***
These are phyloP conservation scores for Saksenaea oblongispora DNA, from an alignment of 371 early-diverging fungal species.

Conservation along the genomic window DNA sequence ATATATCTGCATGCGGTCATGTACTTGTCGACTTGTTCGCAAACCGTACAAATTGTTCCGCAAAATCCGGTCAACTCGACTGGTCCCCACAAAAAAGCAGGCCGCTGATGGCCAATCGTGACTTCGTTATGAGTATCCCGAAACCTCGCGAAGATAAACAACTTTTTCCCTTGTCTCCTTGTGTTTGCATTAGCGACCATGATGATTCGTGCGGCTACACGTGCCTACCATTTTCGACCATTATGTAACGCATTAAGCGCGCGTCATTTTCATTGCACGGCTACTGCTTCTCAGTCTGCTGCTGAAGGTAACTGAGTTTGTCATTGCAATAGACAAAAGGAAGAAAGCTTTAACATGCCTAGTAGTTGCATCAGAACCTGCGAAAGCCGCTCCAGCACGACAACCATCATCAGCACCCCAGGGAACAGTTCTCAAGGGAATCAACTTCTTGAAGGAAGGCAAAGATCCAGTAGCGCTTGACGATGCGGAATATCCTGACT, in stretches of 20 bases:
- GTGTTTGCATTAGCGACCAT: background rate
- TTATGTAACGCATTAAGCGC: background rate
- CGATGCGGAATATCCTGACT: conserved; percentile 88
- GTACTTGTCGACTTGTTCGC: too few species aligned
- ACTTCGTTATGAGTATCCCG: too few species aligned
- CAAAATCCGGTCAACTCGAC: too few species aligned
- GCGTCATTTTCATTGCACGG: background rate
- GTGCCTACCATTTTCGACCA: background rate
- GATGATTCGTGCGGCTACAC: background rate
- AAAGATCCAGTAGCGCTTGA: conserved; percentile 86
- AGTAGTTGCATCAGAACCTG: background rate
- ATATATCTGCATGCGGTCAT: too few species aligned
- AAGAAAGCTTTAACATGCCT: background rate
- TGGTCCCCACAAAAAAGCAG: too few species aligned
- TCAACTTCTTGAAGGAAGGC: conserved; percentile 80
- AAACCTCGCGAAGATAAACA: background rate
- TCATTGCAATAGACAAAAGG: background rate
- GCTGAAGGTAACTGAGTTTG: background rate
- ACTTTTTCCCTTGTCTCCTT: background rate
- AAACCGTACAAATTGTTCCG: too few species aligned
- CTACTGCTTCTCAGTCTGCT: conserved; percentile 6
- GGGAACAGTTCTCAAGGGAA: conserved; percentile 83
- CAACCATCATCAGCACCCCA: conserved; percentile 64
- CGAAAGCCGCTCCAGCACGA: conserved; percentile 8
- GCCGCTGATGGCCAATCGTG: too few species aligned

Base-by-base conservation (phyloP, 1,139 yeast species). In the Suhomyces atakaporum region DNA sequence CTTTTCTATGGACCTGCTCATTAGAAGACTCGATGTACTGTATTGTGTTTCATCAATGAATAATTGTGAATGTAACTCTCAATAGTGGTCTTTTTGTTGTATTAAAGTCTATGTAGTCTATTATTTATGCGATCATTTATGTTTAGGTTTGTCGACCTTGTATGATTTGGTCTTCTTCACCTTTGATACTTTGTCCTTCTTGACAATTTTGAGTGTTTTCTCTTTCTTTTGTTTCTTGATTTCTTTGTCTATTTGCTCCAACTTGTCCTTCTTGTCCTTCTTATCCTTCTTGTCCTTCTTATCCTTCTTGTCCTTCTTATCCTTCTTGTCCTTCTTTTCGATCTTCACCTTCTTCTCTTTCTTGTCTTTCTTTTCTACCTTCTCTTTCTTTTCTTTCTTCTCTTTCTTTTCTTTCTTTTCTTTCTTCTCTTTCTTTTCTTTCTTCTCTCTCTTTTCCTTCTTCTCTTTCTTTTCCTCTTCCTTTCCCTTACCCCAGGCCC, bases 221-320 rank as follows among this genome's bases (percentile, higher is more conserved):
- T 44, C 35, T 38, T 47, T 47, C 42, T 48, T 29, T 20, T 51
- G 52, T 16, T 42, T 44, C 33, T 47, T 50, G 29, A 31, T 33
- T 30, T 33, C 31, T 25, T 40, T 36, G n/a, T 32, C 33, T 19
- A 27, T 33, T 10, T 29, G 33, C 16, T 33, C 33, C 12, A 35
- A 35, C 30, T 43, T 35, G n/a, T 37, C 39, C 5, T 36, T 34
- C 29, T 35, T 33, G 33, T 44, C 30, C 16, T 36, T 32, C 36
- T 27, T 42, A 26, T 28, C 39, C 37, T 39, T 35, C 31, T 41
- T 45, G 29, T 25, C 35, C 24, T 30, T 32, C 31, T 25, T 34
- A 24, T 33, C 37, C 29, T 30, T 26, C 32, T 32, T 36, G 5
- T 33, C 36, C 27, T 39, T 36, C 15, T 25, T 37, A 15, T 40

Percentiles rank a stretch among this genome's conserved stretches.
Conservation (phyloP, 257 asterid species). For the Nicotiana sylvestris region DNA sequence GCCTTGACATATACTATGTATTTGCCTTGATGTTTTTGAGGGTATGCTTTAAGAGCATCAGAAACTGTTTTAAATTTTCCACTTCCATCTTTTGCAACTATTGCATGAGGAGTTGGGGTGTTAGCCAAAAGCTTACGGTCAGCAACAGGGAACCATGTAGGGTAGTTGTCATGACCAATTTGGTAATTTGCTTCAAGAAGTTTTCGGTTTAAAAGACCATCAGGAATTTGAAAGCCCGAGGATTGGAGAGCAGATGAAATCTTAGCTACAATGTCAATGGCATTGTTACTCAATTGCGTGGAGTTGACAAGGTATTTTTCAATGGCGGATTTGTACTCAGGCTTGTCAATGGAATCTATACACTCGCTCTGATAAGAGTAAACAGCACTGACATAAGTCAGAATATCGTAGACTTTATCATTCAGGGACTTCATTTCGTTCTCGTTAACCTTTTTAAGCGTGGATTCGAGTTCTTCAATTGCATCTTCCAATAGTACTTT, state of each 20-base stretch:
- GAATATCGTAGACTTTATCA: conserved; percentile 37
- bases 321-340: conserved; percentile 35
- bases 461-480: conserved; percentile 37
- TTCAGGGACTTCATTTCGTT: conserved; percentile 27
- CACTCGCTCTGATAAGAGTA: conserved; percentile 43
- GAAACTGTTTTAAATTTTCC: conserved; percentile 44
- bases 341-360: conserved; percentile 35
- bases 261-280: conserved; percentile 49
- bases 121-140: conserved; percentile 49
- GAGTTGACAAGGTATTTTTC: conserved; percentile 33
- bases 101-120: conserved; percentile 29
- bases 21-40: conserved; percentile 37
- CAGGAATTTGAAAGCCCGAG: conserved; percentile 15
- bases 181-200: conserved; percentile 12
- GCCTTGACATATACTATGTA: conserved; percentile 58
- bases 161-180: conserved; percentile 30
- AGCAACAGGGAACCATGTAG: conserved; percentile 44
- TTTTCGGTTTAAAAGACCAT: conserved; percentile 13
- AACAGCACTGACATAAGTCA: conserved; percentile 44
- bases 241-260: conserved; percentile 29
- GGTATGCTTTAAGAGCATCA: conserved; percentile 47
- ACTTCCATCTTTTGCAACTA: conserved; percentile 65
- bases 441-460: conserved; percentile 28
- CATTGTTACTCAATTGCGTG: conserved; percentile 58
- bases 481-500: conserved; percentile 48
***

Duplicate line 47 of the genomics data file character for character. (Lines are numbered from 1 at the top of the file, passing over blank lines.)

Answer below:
- bases 341-360: conserved; percentile 35